Keep it legal: Bank borrowing

One way a charity can raise finance is through bank borrowing. This may be secured by a charge over the charity's assets.

To do this, a charity must have the requisite powers, which may be outlined in its governing documents. Otherwise, the following will apply.

Trustees of an unincorporated charity have the power to borrow and grant charges over any land that is in their possession, just so long as the borrowing is connected with the function of acquiring, managing or maintaining that land.

If the charity does not hold land, trustees will have to approach the Charity Commission for an order giving them the requisite power to borrow, unless they are doing so to fund the charity's primary purpose.

The memorandum and articles of association of a charitable company will usually contain powers to borrow and charge the charity's assets.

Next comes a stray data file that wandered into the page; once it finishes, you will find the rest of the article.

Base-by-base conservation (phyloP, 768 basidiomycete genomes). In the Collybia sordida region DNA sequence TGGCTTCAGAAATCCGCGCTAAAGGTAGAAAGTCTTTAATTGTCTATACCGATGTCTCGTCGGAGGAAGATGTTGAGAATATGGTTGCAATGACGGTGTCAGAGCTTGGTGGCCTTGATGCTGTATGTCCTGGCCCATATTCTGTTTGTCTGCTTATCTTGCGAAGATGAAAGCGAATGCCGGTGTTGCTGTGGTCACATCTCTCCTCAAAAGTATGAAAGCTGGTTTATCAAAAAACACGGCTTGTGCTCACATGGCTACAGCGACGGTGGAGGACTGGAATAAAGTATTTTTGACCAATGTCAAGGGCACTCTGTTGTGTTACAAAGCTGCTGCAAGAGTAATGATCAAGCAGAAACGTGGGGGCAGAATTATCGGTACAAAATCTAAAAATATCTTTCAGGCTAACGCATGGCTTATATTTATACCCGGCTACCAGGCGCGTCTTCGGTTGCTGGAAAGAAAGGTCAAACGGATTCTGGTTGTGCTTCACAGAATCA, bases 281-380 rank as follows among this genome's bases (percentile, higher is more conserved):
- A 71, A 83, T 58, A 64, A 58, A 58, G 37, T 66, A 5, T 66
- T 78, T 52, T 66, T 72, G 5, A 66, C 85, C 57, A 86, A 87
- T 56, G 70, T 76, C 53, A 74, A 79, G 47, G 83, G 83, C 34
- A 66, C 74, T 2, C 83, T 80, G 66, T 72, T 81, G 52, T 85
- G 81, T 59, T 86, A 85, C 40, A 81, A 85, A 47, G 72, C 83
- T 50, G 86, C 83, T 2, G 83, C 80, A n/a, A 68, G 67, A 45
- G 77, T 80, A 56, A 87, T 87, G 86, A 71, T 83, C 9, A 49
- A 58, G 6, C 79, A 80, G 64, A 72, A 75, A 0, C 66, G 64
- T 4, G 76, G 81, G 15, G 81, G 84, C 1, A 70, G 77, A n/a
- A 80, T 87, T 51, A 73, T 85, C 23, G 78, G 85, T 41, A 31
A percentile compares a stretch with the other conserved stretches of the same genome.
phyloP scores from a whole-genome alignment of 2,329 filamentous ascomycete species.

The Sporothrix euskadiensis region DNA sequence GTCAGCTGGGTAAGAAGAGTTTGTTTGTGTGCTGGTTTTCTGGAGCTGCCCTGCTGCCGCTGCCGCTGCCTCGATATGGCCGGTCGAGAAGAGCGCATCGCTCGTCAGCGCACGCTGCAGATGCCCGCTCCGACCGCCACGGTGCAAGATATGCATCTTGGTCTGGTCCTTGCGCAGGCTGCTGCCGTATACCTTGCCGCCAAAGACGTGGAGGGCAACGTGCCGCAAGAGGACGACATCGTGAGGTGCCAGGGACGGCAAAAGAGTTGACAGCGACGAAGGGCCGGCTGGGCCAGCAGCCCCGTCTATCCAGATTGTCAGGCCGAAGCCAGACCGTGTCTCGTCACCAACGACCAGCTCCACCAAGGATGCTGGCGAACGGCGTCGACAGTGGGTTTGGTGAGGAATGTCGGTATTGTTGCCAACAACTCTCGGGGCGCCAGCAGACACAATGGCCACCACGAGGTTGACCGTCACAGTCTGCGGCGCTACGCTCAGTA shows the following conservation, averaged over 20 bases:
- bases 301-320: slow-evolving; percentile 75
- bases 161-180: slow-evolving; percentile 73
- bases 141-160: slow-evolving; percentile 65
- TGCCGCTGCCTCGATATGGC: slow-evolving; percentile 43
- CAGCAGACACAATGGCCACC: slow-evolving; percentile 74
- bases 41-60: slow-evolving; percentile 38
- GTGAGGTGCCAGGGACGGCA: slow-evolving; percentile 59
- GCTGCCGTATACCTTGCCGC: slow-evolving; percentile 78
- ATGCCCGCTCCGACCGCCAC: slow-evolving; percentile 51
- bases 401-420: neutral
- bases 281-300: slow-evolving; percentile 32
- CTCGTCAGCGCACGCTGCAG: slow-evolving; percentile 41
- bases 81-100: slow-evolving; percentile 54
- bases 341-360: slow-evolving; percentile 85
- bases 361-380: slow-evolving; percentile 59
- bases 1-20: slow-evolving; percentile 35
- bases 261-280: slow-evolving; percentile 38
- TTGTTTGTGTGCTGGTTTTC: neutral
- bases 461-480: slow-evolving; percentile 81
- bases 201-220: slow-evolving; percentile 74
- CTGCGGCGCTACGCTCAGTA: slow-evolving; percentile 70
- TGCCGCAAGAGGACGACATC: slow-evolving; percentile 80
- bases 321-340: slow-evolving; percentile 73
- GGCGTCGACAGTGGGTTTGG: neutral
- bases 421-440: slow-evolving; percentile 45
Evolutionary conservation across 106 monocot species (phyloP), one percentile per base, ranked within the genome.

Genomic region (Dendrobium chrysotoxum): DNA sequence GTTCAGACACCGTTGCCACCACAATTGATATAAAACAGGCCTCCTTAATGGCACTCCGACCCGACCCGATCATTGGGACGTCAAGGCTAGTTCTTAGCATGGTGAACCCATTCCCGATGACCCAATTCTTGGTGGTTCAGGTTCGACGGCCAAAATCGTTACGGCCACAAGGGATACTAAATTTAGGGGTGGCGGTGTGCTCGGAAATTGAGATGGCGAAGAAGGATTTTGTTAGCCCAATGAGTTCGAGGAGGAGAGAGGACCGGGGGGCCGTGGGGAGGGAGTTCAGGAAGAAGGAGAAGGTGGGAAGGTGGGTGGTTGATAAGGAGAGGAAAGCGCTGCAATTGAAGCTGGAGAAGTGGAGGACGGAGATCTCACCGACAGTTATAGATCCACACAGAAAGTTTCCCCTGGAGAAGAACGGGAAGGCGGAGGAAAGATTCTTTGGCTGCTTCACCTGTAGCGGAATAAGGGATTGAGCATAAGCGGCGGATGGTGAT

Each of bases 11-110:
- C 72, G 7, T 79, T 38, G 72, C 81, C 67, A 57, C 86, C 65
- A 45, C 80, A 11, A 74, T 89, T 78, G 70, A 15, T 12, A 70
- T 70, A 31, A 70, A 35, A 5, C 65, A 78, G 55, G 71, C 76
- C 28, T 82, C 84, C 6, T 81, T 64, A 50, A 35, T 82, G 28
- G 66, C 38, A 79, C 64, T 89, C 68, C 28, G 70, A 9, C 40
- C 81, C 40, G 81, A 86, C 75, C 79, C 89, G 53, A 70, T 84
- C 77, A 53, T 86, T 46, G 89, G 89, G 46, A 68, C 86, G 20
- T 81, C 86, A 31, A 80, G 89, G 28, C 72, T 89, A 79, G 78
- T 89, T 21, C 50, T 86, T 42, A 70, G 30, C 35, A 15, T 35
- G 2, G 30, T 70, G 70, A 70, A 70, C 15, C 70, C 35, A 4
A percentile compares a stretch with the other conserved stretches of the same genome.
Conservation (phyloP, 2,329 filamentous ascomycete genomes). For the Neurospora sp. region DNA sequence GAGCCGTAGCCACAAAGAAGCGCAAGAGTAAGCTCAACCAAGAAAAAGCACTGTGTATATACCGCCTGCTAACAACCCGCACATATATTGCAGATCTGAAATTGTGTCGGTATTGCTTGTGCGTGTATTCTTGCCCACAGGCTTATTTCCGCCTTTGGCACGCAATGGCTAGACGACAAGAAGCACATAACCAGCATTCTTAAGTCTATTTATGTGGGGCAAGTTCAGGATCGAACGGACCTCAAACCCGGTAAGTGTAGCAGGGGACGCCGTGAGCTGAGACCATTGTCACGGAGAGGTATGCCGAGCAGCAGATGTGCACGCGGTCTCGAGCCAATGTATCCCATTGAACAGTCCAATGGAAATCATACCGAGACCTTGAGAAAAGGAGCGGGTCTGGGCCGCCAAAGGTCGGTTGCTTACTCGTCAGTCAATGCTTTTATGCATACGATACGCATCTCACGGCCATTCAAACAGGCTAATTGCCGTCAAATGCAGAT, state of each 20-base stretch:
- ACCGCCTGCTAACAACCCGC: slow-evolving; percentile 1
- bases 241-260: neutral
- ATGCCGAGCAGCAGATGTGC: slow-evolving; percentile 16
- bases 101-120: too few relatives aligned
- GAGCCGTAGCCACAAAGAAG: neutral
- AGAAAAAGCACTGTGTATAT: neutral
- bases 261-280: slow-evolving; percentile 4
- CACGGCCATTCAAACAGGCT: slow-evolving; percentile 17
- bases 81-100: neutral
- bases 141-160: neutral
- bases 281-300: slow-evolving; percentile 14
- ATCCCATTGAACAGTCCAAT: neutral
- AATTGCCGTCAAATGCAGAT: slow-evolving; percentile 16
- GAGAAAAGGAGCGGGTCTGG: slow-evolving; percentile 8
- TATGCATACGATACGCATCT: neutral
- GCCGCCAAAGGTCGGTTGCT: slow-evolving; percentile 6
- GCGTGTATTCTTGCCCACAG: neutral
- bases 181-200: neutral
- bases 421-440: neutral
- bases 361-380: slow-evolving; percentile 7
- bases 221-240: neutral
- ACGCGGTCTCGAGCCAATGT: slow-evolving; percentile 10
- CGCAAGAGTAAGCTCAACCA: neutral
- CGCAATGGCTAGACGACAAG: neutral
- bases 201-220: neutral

If not, the Charity Commission takes the view that a sweep-up power in the memorandum and articles would be sufficient, provided the borrowing furthers the purposes of the charity.

The requirements of Section 38 of the Charities Act 1993, as amended by the Charities Act 2006, apply when a charity grants a charge or a mortgage over its land.

This section provides that a mortgage shall not be granted without an order from the Charity Commission unless the charity trustees have considered proper advice on "relevant matters". These are: whether the loan or grant is necessary for the charity trustees to pursue a particular course of action; whether the terms of the loan or grant are reasonable with regard to the status of the charity as the prospective recipient; and the ability of the charity to repay the loan or grant on the terms proposed.

Section 38 also now covers cases where, after a mortgage is granted, future advances are made to the charity, to be secured on the same mortgage - for example, on an all-monies basis. Provided proper advice is obtained by the trustees, both initially and before any further advances, no consent will be required from the Charity Commission.

Where the land to be charged is a permanent endowment, then the trustees will have additional considerations to make.

- Ros Harwood is a partner and head of charities at Dickinson Dees.

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